So what does Mini WWII have to do with this tangent? I think the group I played this game with was to some extent a fortuitous accident. We laughed, we enjoyed ourselves, we shared this game and our time together. I’d be happy to play with any of them again at the earliest opportunity, and I do sincerely hope to run into them again next year at least. What part of this had to do with us as people? How did the heightened atmosphere of Spiel play into it? What of this experience was down to the game itself? I’m honestly not quite sure.
Mini WWII is a strange beast in that regard. I can tell that the design is delightfully and intentionally narrow. This isn’t a sprawling Ameritrash style brawl in the vein of Axis & Allies. The game meticulously and carefully includes specific elements of real world history (like allies joining later or even the nuclear bomb) and finds a way to echo them in the game by way of its mechanics. This isn’t mere simulation, it’s translation. This kind of design craft I find very impressive. (The other game, that I was really excited about at Spiel does something similar.) But I also know that said skillful design did not directly influence our experience. Our rapport wasn’t due to the card mechanics or tech tree of the game. I will go out on a limb though and say, that had the game been mediocre or outright bad, I highly doubt that we would have hit it off in quite the same way. Mini WWII did something, I’m just not yet sure what.
I will say that the game is very good, and quite clever. But I am at a loss to explain why playing this game was one of my top experiences at this year’s Spiel. But it did make me wonder if it is possible to make the unseen strings that guide our play experience visible. If the answer is yes, how can we make use of them to enhance the experience of any game we play? Maybe some people already know the answer? Maybe knowing the answer is the difference between a good and a great player?
Four Big Strata – Every year I’ve been to Spiel there was at least one game that I felt had slipped through my fingers. For about half of the fair I was sure it would be Mini WWII, had I not found the very last copy at the Nice Game Shop booth. But as I am thinking back on the game I’ve played, I think that Four Big Strata might be my missed opportunity of Spiel 2018. I’m not entirely sure how or why the game ended up on my watch list to be honest. I remember having a hard time finding the booth, due to a typo somewhere along the line… by the time I did make it to the right booth, the game was already sold out. But I sat down to play the demo copy anyway. The woman demoing the game was very friendly, even as we both struggled our way through English. About halfway through it turned out that she was more comfortable explaining the game in German, so we switched and did actually manage to play a short game with what I assume are about 80% of the rules. We had to interrupt the game a few times so she could consult with her colleagues over a certain rule, and at least in a couple of times a hand-wavey motion seemed to suggest we were, in fact, winging it. It’s probably best described as a civ-lite, engine building game with a bidding element thrown in. Admittedly, that doesn’t do it justice. While its design isn’t quite the revelation it seems to take in order to justify loud enthusiasm for a new release, the elements of the game were familiar without feeling stale. I especially appreciated that the continually growing demand of your people (cards) meant that your civilization would occasionally regress if you couldn’t meet demand. But this also led to additional flexibility in restructuring certain parts of your civilization. It’s a deceptively shallow game, that opens up quickly after a few turns. Decisions can have long-term consequences, especially if you run out of luck in some turns. The game seems to straddle the line between impressively elegant and effortlessly efficient and does so with what seems to be small core rules set. As I am writing this, the only English translation of the Chinese rules seems to be nigh indecipherable. So there may actually be dozens of finicky rules that make the game a pain to play. But my one virtual play of it, made me eager to try again at least. (An industrious Spanish speaking fan has translated the original into Spanish, which is probably an improvement. I couldn’t tell.)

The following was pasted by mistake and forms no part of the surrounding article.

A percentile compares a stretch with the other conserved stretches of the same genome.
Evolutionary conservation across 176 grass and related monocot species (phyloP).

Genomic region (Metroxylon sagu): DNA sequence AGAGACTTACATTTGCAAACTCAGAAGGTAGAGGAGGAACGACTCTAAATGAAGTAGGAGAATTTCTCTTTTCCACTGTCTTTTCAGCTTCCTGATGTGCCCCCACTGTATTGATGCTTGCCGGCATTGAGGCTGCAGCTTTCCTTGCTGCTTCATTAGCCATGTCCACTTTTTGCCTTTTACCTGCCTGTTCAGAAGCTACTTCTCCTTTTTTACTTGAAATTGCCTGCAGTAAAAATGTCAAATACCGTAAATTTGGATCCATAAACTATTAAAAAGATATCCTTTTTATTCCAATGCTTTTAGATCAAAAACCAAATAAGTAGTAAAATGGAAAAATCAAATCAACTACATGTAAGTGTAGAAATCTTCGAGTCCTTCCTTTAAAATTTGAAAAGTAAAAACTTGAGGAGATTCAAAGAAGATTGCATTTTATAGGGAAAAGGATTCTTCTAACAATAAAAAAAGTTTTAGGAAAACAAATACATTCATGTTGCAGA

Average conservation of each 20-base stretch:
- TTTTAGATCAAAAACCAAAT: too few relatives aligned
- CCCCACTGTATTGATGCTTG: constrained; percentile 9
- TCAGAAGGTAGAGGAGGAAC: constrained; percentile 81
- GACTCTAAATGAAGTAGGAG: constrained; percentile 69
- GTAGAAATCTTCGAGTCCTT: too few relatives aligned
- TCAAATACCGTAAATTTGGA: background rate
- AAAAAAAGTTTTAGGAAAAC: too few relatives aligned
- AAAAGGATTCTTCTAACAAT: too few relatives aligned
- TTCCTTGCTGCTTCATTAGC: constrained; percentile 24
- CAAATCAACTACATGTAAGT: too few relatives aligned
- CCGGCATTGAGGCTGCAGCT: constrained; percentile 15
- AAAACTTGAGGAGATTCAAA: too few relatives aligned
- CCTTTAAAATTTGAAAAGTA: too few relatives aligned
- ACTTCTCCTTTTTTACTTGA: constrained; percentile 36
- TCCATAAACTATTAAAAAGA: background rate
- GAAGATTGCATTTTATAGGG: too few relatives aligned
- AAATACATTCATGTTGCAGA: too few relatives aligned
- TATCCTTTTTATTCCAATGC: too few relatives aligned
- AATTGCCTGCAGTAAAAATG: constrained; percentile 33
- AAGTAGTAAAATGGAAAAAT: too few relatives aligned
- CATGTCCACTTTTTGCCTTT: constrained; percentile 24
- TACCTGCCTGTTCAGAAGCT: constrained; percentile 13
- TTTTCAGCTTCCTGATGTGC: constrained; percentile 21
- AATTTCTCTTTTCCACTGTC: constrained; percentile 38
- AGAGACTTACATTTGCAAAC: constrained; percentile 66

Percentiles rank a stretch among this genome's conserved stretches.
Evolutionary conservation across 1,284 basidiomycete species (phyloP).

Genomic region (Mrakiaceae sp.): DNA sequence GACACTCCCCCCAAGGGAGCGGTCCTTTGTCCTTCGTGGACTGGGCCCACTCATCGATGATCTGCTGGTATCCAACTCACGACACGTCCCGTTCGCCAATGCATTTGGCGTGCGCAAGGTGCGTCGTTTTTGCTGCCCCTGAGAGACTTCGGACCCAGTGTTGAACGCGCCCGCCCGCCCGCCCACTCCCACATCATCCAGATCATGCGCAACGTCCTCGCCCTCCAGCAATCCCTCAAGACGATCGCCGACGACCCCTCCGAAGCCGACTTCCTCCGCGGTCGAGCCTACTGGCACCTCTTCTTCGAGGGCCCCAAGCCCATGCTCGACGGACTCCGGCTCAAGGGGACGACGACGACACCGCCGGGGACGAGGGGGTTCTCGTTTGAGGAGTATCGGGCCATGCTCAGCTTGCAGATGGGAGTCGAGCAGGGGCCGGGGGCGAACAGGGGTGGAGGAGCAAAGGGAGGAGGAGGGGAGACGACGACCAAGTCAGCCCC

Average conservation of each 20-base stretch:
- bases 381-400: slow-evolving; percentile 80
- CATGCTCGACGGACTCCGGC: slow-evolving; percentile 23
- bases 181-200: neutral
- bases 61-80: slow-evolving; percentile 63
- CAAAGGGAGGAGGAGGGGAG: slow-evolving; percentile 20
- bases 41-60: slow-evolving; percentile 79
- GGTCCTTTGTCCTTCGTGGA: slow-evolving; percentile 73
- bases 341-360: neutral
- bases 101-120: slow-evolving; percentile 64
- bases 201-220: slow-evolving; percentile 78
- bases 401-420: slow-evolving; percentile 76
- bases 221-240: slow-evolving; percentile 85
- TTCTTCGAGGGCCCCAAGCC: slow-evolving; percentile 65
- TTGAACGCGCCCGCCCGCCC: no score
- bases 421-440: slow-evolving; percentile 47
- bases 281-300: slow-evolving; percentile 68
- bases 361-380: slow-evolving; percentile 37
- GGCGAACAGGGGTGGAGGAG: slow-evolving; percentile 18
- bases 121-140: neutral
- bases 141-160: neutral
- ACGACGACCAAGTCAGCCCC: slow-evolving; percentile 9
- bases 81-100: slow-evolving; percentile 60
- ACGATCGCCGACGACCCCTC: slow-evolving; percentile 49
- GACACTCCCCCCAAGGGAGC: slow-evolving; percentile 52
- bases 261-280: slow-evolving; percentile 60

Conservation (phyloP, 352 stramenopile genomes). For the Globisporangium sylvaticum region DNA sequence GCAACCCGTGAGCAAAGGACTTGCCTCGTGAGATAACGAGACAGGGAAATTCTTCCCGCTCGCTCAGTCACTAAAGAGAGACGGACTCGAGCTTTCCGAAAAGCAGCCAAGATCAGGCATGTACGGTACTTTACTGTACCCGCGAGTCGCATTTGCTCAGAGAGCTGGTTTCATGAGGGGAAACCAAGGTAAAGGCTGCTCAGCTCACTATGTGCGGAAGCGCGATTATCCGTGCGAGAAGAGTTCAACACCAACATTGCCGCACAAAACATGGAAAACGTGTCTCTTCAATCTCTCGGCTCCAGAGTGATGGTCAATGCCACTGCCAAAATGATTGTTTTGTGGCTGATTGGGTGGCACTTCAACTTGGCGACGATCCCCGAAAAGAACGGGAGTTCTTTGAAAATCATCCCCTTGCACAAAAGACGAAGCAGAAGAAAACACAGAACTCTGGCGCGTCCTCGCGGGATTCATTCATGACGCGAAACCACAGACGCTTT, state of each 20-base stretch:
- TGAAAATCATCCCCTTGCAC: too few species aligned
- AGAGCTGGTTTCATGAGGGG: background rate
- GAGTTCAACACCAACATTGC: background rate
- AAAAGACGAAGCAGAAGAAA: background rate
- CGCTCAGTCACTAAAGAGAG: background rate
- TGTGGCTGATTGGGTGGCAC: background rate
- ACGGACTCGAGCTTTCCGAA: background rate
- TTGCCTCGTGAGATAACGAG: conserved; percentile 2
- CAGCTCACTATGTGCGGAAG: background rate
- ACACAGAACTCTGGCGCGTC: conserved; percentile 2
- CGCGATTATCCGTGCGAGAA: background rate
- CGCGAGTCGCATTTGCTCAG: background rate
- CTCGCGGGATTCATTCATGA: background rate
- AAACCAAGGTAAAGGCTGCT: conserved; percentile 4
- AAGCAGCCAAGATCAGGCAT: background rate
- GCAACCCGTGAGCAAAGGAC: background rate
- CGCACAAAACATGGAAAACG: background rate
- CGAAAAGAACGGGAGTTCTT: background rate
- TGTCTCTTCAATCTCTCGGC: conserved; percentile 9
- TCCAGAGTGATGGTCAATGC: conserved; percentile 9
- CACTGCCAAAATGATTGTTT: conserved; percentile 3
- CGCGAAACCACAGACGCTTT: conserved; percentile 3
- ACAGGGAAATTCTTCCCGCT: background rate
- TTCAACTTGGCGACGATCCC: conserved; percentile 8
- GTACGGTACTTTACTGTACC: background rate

I also found myself smirking at the fact that the four types of cards all depict men, who are probably best described as hunks. From the muscular, topless farmer to the seductively looking merchant to the muscular, topless blacksmith and the authoritative, yet enigmatic military man. It usually takes a game that so casually bucks the trend to remind you, that there are probably not enough games that feature predominantly sexy men all over its cards.
More to come, next time with Crossroads of Heroes, Arkham Horror 3rd edition, First Contact…